A Video for Your Few Remaining Friends Who “Question” Global Warming

31st August, 2014 No Comments Blog

Back in July, the U.S. Senate took up discussion on a resolution to acknowledge the reality of climate change and its risk to the United States. Such a resolution may seem like a no-brainer to you, so much so that it might seem unnecessary, like a resolution to acknowledge, say, the roundness of the earth. Senator James Inhofe (R, OK), objected to the resolution, citing a petition of average citizens who question the science of climate change.

In response to Sen. Inhofe, Senator Sheldon Whitehouse (D, RI) made the following statement on the Senate floor. This short, seven-minute monologue is perhaps the best refutation of climate change denial I have heard. He’s slow to get going – skip to 2:25 to get to the meat of it.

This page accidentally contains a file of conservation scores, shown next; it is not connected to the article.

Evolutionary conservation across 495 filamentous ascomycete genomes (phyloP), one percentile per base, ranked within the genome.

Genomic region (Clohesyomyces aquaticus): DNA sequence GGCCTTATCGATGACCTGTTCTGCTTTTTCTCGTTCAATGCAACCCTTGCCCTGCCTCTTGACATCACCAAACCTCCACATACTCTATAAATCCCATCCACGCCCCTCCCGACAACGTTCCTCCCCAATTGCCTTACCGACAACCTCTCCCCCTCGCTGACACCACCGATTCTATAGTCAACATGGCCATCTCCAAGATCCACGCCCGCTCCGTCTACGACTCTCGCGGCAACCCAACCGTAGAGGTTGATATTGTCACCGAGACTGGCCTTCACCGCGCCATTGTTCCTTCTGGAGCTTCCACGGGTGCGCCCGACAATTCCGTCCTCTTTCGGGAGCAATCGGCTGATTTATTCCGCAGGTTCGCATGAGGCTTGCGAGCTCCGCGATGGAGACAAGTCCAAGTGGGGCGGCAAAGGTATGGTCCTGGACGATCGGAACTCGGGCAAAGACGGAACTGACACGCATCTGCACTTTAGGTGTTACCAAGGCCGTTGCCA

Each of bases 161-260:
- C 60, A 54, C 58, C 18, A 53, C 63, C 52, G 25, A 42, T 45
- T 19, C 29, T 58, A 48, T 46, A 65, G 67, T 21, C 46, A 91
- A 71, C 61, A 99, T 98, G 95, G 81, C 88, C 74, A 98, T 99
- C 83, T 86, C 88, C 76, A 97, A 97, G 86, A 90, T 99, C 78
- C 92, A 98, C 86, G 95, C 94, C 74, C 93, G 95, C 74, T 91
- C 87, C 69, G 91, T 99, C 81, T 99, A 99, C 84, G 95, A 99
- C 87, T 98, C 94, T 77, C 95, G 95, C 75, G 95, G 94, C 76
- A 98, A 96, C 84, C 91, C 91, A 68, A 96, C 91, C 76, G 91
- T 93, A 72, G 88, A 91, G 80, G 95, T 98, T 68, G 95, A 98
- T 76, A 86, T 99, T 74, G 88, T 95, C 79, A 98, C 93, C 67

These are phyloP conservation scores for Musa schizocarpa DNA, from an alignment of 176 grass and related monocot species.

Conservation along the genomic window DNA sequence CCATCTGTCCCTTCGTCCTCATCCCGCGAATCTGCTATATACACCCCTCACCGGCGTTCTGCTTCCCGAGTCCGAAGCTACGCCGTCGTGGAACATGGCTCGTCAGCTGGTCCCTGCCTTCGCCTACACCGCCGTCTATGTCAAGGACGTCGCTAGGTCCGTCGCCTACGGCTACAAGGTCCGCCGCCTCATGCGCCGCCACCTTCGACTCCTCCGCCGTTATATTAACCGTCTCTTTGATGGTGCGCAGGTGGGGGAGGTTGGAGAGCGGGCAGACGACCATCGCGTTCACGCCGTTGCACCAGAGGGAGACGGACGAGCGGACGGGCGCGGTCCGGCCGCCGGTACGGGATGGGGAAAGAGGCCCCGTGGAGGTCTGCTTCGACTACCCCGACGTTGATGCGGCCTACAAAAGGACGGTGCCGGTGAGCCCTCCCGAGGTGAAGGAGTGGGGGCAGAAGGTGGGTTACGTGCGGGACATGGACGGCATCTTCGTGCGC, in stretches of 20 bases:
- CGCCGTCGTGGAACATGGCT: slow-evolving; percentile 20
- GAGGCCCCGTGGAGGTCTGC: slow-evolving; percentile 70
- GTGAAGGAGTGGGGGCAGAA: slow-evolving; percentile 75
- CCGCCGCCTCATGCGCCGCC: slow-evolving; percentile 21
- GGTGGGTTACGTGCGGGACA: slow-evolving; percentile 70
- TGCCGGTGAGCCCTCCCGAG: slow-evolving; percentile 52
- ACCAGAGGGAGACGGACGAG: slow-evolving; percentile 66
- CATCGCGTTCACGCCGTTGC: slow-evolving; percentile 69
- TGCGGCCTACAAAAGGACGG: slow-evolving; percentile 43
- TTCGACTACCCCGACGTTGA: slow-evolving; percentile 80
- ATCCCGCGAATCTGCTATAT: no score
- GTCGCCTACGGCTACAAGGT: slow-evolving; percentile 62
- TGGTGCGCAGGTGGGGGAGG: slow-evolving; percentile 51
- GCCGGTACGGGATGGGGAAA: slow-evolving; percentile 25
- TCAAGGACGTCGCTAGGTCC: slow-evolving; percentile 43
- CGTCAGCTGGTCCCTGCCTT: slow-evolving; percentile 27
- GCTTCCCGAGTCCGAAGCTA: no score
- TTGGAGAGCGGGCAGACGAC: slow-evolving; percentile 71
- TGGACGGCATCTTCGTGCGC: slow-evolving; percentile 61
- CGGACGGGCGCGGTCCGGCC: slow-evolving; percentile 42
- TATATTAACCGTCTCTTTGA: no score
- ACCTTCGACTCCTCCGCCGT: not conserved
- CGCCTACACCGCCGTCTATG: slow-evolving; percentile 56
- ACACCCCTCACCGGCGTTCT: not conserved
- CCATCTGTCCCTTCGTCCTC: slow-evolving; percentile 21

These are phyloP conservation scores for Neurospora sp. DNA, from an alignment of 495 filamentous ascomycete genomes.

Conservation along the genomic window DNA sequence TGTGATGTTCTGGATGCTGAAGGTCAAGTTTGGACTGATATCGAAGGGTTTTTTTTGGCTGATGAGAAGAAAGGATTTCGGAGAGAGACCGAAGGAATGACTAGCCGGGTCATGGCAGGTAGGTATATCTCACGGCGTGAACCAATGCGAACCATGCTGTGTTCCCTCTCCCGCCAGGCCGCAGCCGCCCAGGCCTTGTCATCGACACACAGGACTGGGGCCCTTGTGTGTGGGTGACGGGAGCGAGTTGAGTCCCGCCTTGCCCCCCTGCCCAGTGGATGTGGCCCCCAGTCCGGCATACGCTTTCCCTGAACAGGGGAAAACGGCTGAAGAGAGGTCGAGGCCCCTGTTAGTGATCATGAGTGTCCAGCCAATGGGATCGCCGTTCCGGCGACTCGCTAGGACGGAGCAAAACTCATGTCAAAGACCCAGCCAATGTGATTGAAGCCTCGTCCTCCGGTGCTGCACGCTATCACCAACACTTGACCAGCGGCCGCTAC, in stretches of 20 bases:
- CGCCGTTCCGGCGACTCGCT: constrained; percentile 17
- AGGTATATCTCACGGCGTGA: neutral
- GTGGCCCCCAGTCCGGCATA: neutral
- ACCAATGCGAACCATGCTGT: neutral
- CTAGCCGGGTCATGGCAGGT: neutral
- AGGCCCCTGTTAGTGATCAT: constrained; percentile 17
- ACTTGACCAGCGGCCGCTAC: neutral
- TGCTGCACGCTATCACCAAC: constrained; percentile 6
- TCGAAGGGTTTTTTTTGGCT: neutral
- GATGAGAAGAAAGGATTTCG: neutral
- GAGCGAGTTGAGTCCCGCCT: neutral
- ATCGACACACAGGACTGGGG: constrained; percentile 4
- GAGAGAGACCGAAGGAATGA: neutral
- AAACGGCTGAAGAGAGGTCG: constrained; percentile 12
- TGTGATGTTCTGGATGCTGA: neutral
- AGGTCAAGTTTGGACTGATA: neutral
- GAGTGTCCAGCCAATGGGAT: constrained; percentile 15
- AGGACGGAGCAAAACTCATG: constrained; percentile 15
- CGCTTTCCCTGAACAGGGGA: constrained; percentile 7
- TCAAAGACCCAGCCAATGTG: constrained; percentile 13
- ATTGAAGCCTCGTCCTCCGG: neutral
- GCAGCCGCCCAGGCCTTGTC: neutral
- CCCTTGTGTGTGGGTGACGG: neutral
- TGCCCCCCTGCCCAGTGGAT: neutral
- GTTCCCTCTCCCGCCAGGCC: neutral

I have tried over time, and in particular over the last eight months or so, to learn as much as I can about climate science; I am concerned about the world I am leaving to my children. In doing so, I have tried to consult experts on the topic, both through primary and secondary sources. What has been remarkable to me in such consultation has been the total lack of apparent controversy among experts over the fact of the earth’s warming due to man-made carbon emissions.

Senator Whitehouse does a great job of naming some of the most prominent organizations that view climate change as established fact: every major scientific society, NASA, the National Oceanic and Atmospheric Administration, the United State Navy, the Department of Defense, the Property Casualty Insurance and Reinsurance Industry, the U.S. Conference of Catholic Bishops, Coca-Cola, Pepsi, Wal-Mart, Mars, Nike, Google, and Apple. These organizations are all in a position to take an unbiased view of the facts around climate change; they have nothing to gain by accepting or denying global warming.

The only organizations I have found that question the science of climate change are those that benefit from the burning of fossil fuels, either directly or indirectly.

So, if you haven’t already, let’s stop pretending there’s a debate and focus on how to avoid the worst impacts of climate change. We owe that honesty and resolve to ourselves and to our children.

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